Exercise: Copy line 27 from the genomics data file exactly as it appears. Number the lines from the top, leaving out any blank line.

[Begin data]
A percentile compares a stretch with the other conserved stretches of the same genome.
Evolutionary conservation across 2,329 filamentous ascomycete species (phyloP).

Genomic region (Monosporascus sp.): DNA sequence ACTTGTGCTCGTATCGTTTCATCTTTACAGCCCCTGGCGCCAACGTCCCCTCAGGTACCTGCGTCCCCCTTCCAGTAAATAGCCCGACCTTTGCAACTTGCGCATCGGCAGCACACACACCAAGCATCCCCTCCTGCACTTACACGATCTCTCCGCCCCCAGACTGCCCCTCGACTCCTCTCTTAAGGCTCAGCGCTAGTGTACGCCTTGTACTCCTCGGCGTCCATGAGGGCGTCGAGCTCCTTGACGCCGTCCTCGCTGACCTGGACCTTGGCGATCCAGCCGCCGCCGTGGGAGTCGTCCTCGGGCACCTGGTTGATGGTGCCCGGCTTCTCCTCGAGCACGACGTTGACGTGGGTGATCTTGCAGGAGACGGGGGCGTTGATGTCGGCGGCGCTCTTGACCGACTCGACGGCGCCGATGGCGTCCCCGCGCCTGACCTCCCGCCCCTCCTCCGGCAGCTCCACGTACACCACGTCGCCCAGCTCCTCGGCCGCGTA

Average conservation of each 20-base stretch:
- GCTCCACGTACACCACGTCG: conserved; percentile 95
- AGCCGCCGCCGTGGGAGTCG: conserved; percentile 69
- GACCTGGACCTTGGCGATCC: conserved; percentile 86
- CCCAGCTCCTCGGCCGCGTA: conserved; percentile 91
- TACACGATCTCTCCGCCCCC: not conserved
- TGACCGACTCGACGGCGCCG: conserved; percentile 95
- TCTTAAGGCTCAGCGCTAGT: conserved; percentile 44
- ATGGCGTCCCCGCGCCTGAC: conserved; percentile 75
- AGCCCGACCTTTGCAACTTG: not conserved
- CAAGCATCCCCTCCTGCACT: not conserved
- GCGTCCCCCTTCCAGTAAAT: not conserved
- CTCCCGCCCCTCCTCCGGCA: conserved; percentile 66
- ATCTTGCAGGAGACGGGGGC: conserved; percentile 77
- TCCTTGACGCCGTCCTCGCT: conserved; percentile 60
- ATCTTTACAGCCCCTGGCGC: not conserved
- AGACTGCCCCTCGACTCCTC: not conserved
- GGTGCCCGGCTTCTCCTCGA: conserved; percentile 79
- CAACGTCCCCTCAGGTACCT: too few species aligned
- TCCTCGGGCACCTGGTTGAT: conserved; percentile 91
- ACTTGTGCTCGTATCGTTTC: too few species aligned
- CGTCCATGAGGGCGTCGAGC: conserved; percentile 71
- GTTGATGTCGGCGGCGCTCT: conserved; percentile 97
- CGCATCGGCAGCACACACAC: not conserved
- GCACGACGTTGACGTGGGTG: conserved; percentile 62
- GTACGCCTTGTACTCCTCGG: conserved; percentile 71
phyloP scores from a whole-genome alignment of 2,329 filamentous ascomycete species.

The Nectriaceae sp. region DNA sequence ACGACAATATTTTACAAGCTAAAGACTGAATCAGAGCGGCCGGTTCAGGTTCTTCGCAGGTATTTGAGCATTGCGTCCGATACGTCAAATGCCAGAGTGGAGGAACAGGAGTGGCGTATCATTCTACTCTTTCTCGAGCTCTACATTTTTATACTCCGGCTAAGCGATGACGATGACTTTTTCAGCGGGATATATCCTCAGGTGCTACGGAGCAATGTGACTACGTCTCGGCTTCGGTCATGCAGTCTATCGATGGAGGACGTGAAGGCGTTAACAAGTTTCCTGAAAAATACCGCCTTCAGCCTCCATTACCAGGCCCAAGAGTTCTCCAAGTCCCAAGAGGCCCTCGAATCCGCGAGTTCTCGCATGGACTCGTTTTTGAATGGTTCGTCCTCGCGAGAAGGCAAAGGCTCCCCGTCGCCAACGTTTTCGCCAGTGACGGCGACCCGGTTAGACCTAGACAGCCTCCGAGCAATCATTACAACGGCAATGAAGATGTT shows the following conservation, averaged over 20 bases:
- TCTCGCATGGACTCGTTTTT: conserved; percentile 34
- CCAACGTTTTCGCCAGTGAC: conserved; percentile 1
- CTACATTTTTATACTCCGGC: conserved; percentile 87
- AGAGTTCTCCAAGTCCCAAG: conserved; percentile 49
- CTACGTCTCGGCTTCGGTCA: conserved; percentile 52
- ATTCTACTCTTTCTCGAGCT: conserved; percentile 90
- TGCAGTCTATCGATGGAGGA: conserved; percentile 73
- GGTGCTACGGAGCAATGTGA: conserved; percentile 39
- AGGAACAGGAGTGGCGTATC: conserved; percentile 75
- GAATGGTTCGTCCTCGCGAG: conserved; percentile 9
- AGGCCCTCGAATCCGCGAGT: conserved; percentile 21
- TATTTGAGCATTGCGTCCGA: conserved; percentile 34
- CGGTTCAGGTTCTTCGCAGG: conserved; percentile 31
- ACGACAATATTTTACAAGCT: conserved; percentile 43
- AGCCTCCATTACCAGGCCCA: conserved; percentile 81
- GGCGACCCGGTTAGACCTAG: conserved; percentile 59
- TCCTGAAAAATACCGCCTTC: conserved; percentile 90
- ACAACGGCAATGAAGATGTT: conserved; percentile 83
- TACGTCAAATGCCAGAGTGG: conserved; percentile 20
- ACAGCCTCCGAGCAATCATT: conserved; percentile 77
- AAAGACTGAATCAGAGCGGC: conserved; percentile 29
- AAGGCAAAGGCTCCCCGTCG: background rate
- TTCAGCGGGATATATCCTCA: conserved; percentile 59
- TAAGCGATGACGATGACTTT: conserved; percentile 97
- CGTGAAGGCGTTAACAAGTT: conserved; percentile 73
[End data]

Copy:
- CGCATCGGCAGCACACACAC: not conserved